Eggnog has become quite sophisticated in later years in our family. As a kid, I had a mom who had a firm rule, “Never leave home with an empty stomach?” She then taught me our humble eggnog recipe, which involved lightly beating an egg in a medium drinking glass, filling it to the top with milk and adding a dash of sugar, plus a touch of vanilla. So, it was “down the hatch” and out the door!
Now, we hold back all eggnog for the high holidays. The eggs are yolks, the milk is cream and the best part is the generous glug-glug of bracing booze. Below are some of many spikes people choose for their eggnogs.
- Flavored liqueur
Some are topped with whipped cream, meringue, even chocolate swirls.
No high holiday celebration would survive if it didn’t have a mother-country tale to go with it. It goes like this: In the 18th century, wine-spiked eggnog made its way from the UK to the colonies where with their abundance of dairy products and trade in the Caribbean for sugar-turned-rum made the drink affordable and very popular. Rum was called “grog,” and it wasn’t long before “egg-grog” became “eggnog.” Latin equivalents are the “rompope” in Mexico and the “coquito” in Puerto Rico.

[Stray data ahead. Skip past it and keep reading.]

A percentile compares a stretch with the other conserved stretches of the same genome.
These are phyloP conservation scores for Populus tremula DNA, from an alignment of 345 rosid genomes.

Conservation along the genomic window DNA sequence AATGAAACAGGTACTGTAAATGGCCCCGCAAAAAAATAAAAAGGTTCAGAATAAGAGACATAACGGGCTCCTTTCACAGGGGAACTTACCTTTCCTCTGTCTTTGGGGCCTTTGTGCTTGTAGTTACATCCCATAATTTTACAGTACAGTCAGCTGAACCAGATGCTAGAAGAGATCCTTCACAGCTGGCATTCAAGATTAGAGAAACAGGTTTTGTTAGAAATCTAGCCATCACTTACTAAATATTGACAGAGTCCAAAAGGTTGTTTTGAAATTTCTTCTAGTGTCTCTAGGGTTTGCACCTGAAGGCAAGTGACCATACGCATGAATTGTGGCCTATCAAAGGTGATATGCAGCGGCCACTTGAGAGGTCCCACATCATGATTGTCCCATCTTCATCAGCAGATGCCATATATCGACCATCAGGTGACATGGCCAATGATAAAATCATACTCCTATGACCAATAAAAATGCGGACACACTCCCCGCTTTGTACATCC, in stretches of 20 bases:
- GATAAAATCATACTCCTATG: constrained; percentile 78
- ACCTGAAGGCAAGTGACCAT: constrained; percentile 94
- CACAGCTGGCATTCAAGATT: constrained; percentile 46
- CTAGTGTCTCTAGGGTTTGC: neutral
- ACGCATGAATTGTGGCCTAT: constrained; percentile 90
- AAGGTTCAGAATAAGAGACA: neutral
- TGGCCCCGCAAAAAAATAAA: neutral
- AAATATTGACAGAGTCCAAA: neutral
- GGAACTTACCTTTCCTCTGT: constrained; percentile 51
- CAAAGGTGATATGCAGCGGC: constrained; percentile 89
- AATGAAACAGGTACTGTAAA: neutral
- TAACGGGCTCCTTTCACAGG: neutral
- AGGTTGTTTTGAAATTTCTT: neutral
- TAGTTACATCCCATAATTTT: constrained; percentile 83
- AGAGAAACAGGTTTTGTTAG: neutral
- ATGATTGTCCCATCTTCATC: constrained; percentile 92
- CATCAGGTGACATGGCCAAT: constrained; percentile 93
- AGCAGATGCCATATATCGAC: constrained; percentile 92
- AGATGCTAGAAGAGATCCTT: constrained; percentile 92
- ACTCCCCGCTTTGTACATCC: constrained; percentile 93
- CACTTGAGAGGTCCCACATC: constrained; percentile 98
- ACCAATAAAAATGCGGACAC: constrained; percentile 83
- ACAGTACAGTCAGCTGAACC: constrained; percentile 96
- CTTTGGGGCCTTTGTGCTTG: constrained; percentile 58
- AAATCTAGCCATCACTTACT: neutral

We also read the George Washington warmly embraced eggnog and devised his own recipe which called for rye, sherry as well as rum.
EGGNOG, AS RICH INGREDIENT IN:
- Bread pudding
- French toast
- Pound cakeS
Eggnog is laced with calories and cholesterol, but who’s drinking eggnog regularly throughout the entire year?
There are three ways to come up with holiday eggnog. One is the ready-made mixture in supermarkets, okay if you are in a hurry. The most luxurious is the (uncooked egg) homemade eggnog, very, very rich with heavy cream. And, if you are avoiding raw eggs, below is a site with a cooked-egg eggnog recipe.
http://www.foodsafety.gov/blog/eggnog.html (safe version recipe)
Below is the Food Network Kitchen’s raw egg disclaimer as regards eggnogs.
Contains Raw Eggs: The Food Network Kitchen suggest caution in consuming raw and lightly cooked eggs due to the slight risk of salmonella or other food-borne illness. To reduce this risk, we recommend you use only fresh, properly refrigerated, clean grade A or AA eggs with intact shells, and avoid contact between the yolks or whites and the shell. For recipes that call for eggs that are raw or undercooked when the dish is served, use shell eggs that have been treated to destroy salmonella, by pasteurization or another approved method.